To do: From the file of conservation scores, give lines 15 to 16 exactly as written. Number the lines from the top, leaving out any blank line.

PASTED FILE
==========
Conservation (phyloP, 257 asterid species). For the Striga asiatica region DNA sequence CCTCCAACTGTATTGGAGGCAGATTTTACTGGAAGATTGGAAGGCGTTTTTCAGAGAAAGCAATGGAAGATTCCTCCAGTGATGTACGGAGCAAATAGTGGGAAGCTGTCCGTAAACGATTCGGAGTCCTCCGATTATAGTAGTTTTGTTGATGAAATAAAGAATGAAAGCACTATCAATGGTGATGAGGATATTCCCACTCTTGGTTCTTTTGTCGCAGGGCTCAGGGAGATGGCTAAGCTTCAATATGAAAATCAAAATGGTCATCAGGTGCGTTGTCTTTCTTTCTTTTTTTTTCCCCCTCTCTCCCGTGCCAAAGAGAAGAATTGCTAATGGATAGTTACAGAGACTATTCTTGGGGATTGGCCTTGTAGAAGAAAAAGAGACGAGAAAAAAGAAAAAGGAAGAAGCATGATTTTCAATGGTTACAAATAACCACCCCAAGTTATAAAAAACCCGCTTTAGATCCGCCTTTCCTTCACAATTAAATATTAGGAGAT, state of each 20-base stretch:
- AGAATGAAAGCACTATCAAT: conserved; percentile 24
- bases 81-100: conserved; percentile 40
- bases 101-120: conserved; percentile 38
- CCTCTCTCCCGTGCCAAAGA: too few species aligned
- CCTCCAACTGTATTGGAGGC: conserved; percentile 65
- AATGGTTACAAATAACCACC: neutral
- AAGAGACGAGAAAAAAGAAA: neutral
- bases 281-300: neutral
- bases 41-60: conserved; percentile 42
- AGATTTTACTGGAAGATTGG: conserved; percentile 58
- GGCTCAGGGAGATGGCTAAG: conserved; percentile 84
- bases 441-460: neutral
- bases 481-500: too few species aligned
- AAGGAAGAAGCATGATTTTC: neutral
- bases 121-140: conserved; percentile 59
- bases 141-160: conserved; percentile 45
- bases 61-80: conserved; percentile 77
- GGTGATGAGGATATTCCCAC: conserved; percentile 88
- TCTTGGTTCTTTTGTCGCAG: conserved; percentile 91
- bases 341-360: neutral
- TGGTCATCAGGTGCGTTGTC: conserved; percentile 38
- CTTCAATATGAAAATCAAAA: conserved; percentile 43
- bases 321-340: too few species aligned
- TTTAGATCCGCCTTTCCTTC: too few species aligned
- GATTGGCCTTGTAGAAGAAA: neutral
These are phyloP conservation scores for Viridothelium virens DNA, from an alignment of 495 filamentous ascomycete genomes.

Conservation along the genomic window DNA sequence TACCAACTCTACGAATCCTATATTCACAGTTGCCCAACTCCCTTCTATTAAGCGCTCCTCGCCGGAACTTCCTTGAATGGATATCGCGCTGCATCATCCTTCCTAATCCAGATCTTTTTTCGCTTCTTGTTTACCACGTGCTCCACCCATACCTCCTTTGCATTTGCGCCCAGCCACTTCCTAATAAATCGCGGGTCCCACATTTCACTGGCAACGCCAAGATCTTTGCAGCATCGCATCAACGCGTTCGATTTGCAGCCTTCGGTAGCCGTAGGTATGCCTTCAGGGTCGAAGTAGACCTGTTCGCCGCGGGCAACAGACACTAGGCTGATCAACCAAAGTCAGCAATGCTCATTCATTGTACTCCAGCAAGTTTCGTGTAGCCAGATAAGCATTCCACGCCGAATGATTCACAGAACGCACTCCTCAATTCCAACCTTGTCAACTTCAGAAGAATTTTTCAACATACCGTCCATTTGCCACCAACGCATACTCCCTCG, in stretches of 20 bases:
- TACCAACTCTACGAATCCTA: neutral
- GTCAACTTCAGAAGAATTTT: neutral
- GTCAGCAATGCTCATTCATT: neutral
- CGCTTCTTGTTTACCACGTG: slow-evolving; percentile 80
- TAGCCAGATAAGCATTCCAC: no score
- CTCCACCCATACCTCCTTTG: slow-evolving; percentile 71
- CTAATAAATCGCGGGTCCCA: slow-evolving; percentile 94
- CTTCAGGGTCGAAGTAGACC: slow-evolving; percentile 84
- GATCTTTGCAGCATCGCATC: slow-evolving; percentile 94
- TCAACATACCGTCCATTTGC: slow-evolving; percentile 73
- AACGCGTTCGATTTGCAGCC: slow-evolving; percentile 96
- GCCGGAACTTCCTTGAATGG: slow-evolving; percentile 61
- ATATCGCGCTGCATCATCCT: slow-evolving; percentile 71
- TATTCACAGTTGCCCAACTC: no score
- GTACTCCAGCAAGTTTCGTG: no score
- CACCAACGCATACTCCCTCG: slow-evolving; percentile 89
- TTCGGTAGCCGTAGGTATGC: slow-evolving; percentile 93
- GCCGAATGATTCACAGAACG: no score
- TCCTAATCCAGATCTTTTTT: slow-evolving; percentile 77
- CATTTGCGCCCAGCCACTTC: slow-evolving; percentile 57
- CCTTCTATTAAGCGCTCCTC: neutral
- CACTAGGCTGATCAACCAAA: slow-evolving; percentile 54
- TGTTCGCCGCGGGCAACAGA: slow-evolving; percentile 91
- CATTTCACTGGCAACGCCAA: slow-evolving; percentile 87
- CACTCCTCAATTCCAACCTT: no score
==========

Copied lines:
- AAGGAAGAAGCATGATTTTC: neutral
- bases 121-140: conserved; percentile 59